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Without Social Europe there can be no Social Britain in our lifetime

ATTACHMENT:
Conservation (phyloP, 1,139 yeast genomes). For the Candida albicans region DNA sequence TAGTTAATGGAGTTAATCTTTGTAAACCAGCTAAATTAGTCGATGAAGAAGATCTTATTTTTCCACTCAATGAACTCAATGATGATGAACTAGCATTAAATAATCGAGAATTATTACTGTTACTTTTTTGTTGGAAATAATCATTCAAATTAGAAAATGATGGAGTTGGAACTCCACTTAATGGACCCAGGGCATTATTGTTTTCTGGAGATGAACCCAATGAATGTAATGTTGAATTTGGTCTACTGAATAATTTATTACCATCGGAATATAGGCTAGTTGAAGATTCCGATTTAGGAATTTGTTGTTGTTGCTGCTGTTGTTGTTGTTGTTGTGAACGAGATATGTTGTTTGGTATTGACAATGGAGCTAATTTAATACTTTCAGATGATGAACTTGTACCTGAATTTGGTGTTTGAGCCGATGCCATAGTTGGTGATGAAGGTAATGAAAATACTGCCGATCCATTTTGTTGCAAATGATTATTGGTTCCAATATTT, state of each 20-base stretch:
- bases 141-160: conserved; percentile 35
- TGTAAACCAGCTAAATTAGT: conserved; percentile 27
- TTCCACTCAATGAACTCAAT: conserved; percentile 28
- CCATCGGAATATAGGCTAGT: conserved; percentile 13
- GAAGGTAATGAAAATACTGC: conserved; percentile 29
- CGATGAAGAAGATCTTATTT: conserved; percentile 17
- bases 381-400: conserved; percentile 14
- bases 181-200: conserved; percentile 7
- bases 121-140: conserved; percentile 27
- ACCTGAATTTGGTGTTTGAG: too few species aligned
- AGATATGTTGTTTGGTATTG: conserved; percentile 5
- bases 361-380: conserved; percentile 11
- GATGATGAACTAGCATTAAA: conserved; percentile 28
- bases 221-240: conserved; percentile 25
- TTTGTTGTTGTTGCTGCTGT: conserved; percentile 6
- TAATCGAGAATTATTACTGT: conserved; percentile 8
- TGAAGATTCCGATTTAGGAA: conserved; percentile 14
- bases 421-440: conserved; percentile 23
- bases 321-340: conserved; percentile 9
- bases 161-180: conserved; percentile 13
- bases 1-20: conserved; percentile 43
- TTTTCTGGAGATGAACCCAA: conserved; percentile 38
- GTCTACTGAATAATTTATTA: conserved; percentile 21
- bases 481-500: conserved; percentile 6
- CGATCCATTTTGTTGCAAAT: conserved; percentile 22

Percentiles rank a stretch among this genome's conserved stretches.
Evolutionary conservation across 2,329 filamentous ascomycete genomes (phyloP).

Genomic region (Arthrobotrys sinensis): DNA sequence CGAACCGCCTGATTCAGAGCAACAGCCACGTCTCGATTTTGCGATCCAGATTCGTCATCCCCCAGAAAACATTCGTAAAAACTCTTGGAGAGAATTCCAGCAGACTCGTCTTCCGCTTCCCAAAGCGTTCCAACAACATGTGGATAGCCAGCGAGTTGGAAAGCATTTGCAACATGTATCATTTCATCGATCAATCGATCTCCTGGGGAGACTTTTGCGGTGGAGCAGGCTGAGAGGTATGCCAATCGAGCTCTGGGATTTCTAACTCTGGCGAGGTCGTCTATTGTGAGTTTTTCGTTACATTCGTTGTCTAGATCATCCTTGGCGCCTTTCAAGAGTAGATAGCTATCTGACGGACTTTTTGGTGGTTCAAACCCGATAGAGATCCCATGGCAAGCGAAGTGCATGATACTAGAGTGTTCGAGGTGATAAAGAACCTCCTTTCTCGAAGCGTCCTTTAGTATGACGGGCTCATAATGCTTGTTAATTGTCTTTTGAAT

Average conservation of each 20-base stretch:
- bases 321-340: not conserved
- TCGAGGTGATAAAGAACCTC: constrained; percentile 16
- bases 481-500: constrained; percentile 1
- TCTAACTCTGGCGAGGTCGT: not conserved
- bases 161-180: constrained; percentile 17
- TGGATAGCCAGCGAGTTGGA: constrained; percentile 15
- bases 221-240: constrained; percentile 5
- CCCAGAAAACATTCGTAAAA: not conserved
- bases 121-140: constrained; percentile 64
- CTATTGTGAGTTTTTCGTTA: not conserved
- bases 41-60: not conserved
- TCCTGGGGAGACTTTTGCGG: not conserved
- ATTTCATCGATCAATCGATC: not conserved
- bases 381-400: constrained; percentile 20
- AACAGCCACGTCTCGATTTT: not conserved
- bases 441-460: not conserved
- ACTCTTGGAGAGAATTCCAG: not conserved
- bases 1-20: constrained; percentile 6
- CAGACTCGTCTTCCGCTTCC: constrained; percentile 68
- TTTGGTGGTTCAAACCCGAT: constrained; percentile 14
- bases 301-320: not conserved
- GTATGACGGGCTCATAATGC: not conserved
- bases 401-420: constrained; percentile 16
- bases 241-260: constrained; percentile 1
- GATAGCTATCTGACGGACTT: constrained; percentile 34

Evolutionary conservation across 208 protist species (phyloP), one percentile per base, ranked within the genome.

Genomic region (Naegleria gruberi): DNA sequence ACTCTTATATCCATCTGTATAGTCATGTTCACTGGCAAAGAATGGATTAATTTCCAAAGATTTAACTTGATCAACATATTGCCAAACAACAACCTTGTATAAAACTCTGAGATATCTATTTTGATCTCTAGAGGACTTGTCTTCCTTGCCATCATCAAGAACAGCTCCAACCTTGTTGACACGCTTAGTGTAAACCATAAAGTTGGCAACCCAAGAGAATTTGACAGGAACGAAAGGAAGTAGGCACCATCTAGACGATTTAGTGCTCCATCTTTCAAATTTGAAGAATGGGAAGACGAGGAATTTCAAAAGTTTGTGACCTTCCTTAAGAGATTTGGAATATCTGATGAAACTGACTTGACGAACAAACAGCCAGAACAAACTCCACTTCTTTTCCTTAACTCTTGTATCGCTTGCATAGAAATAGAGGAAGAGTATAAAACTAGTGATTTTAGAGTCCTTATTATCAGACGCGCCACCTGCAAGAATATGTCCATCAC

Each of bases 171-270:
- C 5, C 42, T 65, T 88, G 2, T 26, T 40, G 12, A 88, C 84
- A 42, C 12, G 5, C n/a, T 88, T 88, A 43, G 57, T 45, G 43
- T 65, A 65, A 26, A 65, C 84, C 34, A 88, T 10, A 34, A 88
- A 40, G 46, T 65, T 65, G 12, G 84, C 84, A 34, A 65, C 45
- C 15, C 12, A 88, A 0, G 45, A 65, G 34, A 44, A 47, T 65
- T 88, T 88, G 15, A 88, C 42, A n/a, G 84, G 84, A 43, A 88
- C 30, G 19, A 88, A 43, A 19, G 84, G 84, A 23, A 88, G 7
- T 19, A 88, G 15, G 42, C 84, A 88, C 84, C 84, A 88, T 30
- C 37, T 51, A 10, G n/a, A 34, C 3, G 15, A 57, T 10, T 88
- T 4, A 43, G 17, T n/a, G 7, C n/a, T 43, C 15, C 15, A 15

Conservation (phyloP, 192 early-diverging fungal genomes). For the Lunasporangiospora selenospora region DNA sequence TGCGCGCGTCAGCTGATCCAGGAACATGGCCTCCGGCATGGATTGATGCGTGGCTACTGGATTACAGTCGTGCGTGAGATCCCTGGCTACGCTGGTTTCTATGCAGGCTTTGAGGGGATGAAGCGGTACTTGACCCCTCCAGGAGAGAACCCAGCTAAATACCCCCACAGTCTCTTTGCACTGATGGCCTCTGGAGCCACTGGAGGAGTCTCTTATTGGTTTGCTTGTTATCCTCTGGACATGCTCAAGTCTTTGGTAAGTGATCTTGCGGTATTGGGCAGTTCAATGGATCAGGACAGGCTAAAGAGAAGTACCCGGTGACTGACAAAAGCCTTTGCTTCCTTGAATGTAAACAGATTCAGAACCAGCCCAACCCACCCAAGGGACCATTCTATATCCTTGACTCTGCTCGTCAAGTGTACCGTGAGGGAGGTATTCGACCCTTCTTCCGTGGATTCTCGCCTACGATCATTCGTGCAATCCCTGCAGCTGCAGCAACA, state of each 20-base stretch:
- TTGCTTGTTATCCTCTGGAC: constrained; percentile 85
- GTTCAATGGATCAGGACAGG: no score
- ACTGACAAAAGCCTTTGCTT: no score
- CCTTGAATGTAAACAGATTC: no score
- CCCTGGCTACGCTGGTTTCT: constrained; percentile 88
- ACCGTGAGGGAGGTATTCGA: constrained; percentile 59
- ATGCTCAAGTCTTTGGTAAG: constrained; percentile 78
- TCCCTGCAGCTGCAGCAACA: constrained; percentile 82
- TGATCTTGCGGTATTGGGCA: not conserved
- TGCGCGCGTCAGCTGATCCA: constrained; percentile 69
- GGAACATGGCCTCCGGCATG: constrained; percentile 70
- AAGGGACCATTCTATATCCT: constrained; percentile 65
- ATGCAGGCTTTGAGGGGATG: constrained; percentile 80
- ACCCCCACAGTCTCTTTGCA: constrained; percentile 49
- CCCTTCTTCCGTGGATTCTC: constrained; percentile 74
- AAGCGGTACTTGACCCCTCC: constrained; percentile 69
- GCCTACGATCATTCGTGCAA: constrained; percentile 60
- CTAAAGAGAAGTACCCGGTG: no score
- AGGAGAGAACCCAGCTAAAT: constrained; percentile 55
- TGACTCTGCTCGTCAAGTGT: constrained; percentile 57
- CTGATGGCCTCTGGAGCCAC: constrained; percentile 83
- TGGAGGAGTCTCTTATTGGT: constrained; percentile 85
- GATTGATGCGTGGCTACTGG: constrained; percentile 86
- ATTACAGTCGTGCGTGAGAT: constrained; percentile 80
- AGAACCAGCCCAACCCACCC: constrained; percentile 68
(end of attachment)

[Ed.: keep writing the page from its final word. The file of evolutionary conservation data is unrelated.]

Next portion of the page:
In his 1988 speech, Jacques Delors changed the parameters of the debate by sharing his notion of a Social Europe — a concept which put the values of collectivism, equality and solidarity, firmly at the heart of the EU. Just over two decades later, Mario Draghi, then President of the European Central Bank, declared Social Europe to be nothing more than a distant memory. Under growing neoliberal pressure for marketisation, the very principles on which Social Europe was built have increasingly come under attack. But does this mean that Delors’s model should be confined to history? Some on the left have argued that a renewed focus on Social Europe could promote equality and social cohesion, reducing the dividing lines that are increasingly present in Europe today. Ahead of the European elections, this paper was commissioned to examine whether a left agenda for Europe could promote a renewed focus on securing a Social Europe and with it a ‘Social Britain’.

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